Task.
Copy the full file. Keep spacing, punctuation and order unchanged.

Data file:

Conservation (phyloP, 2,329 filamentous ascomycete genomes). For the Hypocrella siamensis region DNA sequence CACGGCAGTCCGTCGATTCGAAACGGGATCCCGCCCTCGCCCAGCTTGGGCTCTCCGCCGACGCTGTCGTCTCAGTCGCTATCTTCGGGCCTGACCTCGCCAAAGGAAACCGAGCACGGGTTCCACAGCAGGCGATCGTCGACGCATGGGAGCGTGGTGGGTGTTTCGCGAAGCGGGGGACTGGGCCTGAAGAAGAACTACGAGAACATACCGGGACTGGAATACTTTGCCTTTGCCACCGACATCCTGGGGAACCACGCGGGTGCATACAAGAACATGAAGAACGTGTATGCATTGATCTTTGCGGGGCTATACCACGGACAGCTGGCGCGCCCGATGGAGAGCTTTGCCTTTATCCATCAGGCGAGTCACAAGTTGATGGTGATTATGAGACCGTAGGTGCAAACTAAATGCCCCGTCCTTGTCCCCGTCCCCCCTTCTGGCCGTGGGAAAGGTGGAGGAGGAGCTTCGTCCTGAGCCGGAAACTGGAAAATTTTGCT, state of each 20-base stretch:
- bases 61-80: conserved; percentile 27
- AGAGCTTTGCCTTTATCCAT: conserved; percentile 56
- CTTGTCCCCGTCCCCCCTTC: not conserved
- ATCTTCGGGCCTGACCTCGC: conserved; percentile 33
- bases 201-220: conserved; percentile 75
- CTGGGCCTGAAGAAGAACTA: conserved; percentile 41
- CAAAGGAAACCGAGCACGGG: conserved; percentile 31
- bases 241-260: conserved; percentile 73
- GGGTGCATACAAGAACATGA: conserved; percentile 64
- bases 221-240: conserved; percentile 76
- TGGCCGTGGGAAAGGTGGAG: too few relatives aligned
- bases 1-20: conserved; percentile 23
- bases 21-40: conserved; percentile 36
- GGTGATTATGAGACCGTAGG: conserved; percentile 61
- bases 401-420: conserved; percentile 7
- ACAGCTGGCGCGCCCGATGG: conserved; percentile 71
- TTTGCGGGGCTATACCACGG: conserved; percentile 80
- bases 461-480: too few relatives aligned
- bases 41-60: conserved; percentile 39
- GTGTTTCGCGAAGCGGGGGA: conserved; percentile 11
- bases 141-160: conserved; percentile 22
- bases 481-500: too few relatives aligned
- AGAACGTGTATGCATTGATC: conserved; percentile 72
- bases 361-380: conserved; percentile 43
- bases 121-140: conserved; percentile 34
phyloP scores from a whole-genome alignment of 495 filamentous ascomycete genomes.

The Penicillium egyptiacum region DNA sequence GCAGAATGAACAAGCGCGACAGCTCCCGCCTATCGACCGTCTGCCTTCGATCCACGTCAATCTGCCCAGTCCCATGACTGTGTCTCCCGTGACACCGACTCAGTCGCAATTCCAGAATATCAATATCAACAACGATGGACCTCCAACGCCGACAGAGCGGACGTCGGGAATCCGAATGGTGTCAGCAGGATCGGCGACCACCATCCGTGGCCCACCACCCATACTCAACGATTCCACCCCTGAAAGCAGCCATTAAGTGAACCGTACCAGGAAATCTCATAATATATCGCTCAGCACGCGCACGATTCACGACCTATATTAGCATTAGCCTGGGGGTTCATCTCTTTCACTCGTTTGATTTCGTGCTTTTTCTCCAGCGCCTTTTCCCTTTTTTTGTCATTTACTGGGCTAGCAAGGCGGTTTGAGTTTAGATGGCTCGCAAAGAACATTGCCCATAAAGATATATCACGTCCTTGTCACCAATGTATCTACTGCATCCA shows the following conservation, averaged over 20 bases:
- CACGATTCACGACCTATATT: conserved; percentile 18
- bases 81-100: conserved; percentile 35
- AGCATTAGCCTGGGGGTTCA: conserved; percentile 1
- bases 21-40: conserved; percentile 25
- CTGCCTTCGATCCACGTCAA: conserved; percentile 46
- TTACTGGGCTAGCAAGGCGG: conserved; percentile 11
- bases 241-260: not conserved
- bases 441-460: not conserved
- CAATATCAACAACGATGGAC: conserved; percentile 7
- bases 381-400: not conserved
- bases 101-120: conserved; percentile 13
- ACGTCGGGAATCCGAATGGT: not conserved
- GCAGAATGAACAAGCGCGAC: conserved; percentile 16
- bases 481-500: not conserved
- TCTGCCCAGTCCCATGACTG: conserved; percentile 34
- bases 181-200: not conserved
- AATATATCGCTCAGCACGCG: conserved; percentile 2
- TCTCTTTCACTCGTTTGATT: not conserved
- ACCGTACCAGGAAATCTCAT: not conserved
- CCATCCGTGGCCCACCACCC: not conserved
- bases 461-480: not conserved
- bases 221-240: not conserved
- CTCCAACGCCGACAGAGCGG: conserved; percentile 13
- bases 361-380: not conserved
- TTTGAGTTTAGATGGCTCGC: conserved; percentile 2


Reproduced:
Conservation (phyloP, 2,329 filamentous ascomycete genomes). For the Hypocrella siamensis region DNA sequence CACGGCAGTCCGTCGATTCGAAACGGGATCCCGCCCTCGCCCAGCTTGGGCTCTCCGCCGACGCTGTCGTCTCAGTCGCTATCTTCGGGCCTGACCTCGCCAAAGGAAACCGAGCACGGGTTCCACAGCAGGCGATCGTCGACGCATGGGAGCGTGGTGGGTGTTTCGCGAAGCGGGGGACTGGGCCTGAAGAAGAACTACGAGAACATACCGGGACTGGAATACTTTGCCTTTGCCACCGACATCCTGGGGAACCACGCGGGTGCATACAAGAACATGAAGAACGTGTATGCATTGATCTTTGCGGGGCTATACCACGGACAGCTGGCGCGCCCGATGGAGAGCTTTGCCTTTATCCATCAGGCGAGTCACAAGTTGATGGTGATTATGAGACCGTAGGTGCAAACTAAATGCCCCGTCCTTGTCCCCGTCCCCCCTTCTGGCCGTGGGAAAGGTGGAGGAGGAGCTTCGTCCTGAGCCGGAAACTGGAAAATTTTGCT, state of each 20-base stretch:
- bases 61-80: conserved; percentile 27
- AGAGCTTTGCCTTTATCCAT: conserved; percentile 56
- CTTGTCCCCGTCCCCCCTTC: not conserved
- ATCTTCGGGCCTGACCTCGC: conserved; percentile 33
- bases 201-220: conserved; percentile 75
- CTGGGCCTGAAGAAGAACTA: conserved; percentile 41
- CAAAGGAAACCGAGCACGGG: conserved; percentile 31
- bases 241-260: conserved; percentile 73
- GGGTGCATACAAGAACATGA: conserved; percentile 64
- bases 221-240: conserved; percentile 76
- TGGCCGTGGGAAAGGTGGAG: too few relatives aligned
- bases 1-20: conserved; percentile 23
- bases 21-40: conserved; percentile 36
- GGTGATTATGAGACCGTAGG: conserved; percentile 61
- bases 401-420: conserved; percentile 7
- ACAGCTGGCGCGCCCGATGG: conserved; percentile 71
- TTTGCGGGGCTATACCACGG: conserved; percentile 80
- bases 461-480: too few relatives aligned
- bases 41-60: conserved; percentile 39
- GTGTTTCGCGAAGCGGGGGA: conserved; percentile 11
- bases 141-160: conserved; percentile 22
- bases 481-500: too few relatives aligned
- AGAACGTGTATGCATTGATC: conserved; percentile 72
- bases 361-380: conserved; percentile 43
- bases 121-140: conserved; percentile 34
phyloP scores from a whole-genome alignment of 495 filamentous ascomycete genomes.

The Penicillium egyptiacum region DNA sequence GCAGAATGAACAAGCGCGACAGCTCCCGCCTATCGACCGTCTGCCTTCGATCCACGTCAATCTGCCCAGTCCCATGACTGTGTCTCCCGTGACACCGACTCAGTCGCAATTCCAGAATATCAATATCAACAACGATGGACCTCCAACGCCGACAGAGCGGACGTCGGGAATCCGAATGGTGTCAGCAGGATCGGCGACCACCATCCGTGGCCCACCACCCATACTCAACGATTCCACCCCTGAAAGCAGCCATTAAGTGAACCGTACCAGGAAATCTCATAATATATCGCTCAGCACGCGCACGATTCACGACCTATATTAGCATTAGCCTGGGGGTTCATCTCTTTCACTCGTTTGATTTCGTGCTTTTTCTCCAGCGCCTTTTCCCTTTTTTTGTCATTTACTGGGCTAGCAAGGCGGTTTGAGTTTAGATGGCTCGCAAAGAACATTGCCCATAAAGATATATCACGTCCTTGTCACCAATGTATCTACTGCATCCA shows the following conservation, averaged over 20 bases:
- CACGATTCACGACCTATATT: conserved; percentile 18
- bases 81-100: conserved; percentile 35
- AGCATTAGCCTGGGGGTTCA: conserved; percentile 1
- bases 21-40: conserved; percentile 25
- CTGCCTTCGATCCACGTCAA: conserved; percentile 46
- TTACTGGGCTAGCAAGGCGG: conserved; percentile 11
- bases 241-260: not conserved
- bases 441-460: not conserved
- CAATATCAACAACGATGGAC: conserved; percentile 7
- bases 381-400: not conserved
- bases 101-120: conserved; percentile 13
- ACGTCGGGAATCCGAATGGT: not conserved
- GCAGAATGAACAAGCGCGAC: conserved; percentile 16
- bases 481-500: not conserved
- TCTGCCCAGTCCCATGACTG: conserved; percentile 34
- bases 181-200: not conserved
- AATATATCGCTCAGCACGCG: conserved; percentile 2
- TCTCTTTCACTCGTTTGATT: not conserved
- ACCGTACCAGGAAATCTCAT: not conserved
- CCATCCGTGGCCCACCACCC: not conserved
- bases 461-480: not conserved
- bases 221-240: not conserved
- CTCCAACGCCGACAGAGCGG: conserved; percentile 13
- bases 361-380: not conserved
- TTTGAGTTTAGATGGCTCGC: conserved; percentile 2